In procurement, even the most seemingly insignificant things can actually rob you of any chance of an award. If you want to win contracts, you need to pay attention to detail. This lesson was driven home once again in the recent Government Accountability Office (GAO) decision in Team Systems International, B-411139 (May 22, 2015).
The case involved an Army procurement of construction work at Fort Belvoir. The request for proposals (RFP) contemplated award to the lowest-priced, technically acceptable offeror, based on four evaluation factors: (i) past performance; (ii) management approach; (iii) technical approach; and (iv) price. When the Army’s evaluation found TSI’s proposal unacceptable on all three non-price evaluation factors and excluded it from the competitive range, TSI protested, challenging all aspects of the technical evaluation.
The past performance analysis is the most telling of the three with respect to the importance of focusing on details.
The solicitation expressly provided that an offeror could consist of two or more entities combined to form a "contractor team arrangement" (CTA), as defined by FAR subpart 9.6. In other words, the offeror could be a partnership or joint venture that would itself act as the potential prime contractor, or the offeror could be one entity acting as the potential prime with one or more others having agreed to serve as its subcontractors. See FAR 9.601. Under the RFP, an entity forming a CTA could rely on the experience and past performance history of any of its team members, but only if the offeror provided a teaming agreement that included, among other things, a description of the entity and how its members relate to one another (e.g. partnership, joint venture, prime/sub). The nature of the team structure dictated the manner in which past performance information would be evaluated. The RFP made clear that for prime/sub team arrangements, the prime contractor would be considered the "primary offeror" and would have to have completed at least 50% of the total number of projects submitted for past performance consideration. In contrast, the past performance of joint venture offerors could be based on the performance history of any of the entities involved in the venture.
Unfortunately for TSI, while it submitted a timely proposal that included a copy of its teaming agreement, its past performance submission did not meet the RFP requirements for the type of CTA created by its teaming agreement. More particularly, TSI’s agreement established a prime/sub relationship between itself and the other team members, largely because it specifically disclaimed the creation of a partnership or joint venture. GAO noted that TSI’s arguments to the contrary were based on a misreading of FAR 9.601: "[t]he mere submission of a teaming agreement neither determined a team’s status, nor prevented the agency from classifying the team as being based on a prime/sub relationship where, as here, [TSI] did not clearly identify its team’s desired status."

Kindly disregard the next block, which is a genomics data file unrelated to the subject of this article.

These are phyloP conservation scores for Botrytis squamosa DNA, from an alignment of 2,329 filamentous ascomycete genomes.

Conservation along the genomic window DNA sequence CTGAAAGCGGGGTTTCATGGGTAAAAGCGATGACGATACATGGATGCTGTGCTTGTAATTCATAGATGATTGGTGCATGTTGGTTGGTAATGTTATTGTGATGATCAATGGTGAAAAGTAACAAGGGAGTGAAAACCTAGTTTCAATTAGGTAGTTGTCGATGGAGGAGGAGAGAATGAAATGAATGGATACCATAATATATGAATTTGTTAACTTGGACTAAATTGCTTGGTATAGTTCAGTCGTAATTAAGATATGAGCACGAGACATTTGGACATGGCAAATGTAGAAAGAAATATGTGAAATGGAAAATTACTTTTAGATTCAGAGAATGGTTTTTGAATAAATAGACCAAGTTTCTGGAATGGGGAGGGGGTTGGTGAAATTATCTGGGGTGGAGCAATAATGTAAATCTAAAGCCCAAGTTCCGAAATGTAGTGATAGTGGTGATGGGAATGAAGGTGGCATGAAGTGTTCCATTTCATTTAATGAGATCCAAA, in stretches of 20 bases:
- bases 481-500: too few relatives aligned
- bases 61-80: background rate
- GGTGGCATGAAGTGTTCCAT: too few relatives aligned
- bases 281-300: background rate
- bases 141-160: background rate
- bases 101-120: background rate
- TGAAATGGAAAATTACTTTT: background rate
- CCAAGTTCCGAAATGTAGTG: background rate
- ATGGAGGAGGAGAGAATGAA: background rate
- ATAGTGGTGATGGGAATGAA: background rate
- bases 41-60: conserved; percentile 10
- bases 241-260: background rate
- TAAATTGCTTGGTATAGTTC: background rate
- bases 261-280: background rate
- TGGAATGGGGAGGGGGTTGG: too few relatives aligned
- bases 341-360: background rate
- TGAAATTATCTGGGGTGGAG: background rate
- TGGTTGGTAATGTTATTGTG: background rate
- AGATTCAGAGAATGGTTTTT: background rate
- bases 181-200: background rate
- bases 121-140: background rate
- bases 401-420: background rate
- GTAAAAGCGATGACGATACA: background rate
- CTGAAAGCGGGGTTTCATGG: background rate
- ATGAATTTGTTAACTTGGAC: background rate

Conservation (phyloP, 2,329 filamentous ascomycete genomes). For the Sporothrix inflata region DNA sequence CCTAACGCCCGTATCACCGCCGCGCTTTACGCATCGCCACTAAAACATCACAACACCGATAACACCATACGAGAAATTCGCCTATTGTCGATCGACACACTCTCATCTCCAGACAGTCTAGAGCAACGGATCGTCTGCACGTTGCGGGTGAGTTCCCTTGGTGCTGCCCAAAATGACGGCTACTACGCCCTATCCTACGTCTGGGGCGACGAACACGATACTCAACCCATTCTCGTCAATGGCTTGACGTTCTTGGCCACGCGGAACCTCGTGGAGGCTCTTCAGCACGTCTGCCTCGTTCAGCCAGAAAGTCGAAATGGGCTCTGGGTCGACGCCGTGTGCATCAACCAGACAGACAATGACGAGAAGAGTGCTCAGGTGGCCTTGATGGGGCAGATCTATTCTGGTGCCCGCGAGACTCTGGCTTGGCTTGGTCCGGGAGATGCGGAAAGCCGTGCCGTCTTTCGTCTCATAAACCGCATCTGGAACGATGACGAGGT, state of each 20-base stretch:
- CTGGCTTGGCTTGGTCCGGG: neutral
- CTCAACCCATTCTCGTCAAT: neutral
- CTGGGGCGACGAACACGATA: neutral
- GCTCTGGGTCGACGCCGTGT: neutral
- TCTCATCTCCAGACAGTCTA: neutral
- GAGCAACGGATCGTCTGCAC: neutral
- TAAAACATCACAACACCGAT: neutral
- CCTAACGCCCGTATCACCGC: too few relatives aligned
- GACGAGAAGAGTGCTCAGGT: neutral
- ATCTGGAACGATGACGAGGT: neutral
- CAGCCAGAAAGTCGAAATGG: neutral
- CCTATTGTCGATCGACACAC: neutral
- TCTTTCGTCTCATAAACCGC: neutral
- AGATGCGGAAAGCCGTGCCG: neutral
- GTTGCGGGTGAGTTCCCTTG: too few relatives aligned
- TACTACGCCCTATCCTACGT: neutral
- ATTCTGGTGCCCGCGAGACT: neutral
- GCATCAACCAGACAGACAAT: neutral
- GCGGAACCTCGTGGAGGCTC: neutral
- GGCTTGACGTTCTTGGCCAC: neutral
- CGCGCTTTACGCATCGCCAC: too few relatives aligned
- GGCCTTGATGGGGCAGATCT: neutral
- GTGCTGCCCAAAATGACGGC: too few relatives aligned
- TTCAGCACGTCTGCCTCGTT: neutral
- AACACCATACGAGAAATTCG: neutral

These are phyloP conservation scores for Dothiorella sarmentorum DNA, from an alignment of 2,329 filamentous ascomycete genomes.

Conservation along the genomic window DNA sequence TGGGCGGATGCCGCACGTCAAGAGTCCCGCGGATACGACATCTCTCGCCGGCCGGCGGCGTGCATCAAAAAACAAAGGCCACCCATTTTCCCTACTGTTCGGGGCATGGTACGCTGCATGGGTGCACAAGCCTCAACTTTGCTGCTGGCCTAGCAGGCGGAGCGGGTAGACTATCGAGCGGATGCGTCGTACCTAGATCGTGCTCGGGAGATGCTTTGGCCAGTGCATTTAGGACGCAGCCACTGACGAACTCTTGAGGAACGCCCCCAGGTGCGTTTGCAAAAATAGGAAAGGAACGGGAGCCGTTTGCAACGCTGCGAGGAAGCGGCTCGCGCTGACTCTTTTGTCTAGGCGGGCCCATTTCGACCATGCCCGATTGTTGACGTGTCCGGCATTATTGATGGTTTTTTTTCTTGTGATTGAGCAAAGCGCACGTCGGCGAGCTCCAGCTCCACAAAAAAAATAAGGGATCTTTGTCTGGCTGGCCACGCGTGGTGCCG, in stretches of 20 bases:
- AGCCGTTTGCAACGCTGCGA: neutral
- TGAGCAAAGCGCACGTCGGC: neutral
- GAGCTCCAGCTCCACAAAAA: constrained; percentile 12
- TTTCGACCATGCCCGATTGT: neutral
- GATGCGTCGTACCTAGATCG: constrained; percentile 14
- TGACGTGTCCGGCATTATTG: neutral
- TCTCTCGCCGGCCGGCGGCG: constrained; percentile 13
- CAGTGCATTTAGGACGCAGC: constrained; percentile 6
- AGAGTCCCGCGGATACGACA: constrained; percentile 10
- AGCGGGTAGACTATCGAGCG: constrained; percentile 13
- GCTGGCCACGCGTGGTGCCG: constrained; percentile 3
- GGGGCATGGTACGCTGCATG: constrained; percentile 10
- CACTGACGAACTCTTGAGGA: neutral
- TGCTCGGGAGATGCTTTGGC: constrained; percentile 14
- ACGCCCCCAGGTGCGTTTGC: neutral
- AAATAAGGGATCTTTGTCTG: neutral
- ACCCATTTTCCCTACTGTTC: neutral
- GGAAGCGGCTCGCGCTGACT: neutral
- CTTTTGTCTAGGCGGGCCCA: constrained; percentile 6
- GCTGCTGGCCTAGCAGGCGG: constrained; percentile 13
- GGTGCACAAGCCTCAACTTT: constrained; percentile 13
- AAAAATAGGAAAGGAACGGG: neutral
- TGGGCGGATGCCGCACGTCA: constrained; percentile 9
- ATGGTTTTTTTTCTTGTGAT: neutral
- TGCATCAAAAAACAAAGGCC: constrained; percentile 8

Relying on its misunderstanding, TSI submitted a total of four past performance projects, only one of which was performed by TSI (the other three had been performed by one of its team members). Thus, TSI only performed 25% of the projects rather than the required 50% and GAO had no trouble upholding the Army’s finding that TSI had failed to meet the RFP’s past performance requirements.
How could TSI have avoided this outcome? While there are certainly limits to "Monday morning quarterbacking," the decision does suggest a number of things that might have given TSI a fighting chance. First and foremost, TSI should have read the RFP carefully and made sure it understood what was required before developing its proposal strategy. Second, it should have made certain that its teaming agreement actually achieved the desired relationships between the team members.. Blind reliance on form or model agreements is a very risky strategy.
TSI’s choice to pursue its protest without legal counsel suggests that it might have taken the same approach when interpreting the RFP and preparing its proposal. While it’s far from certain that an attorney would have made a difference in this protest, better legal advice on the front end might have helped TSI avoid the missteps that gave rise to its need to protest.
Eric Whystell is responsible for the contents of this article.
© Jackson Kelly PLLC 2015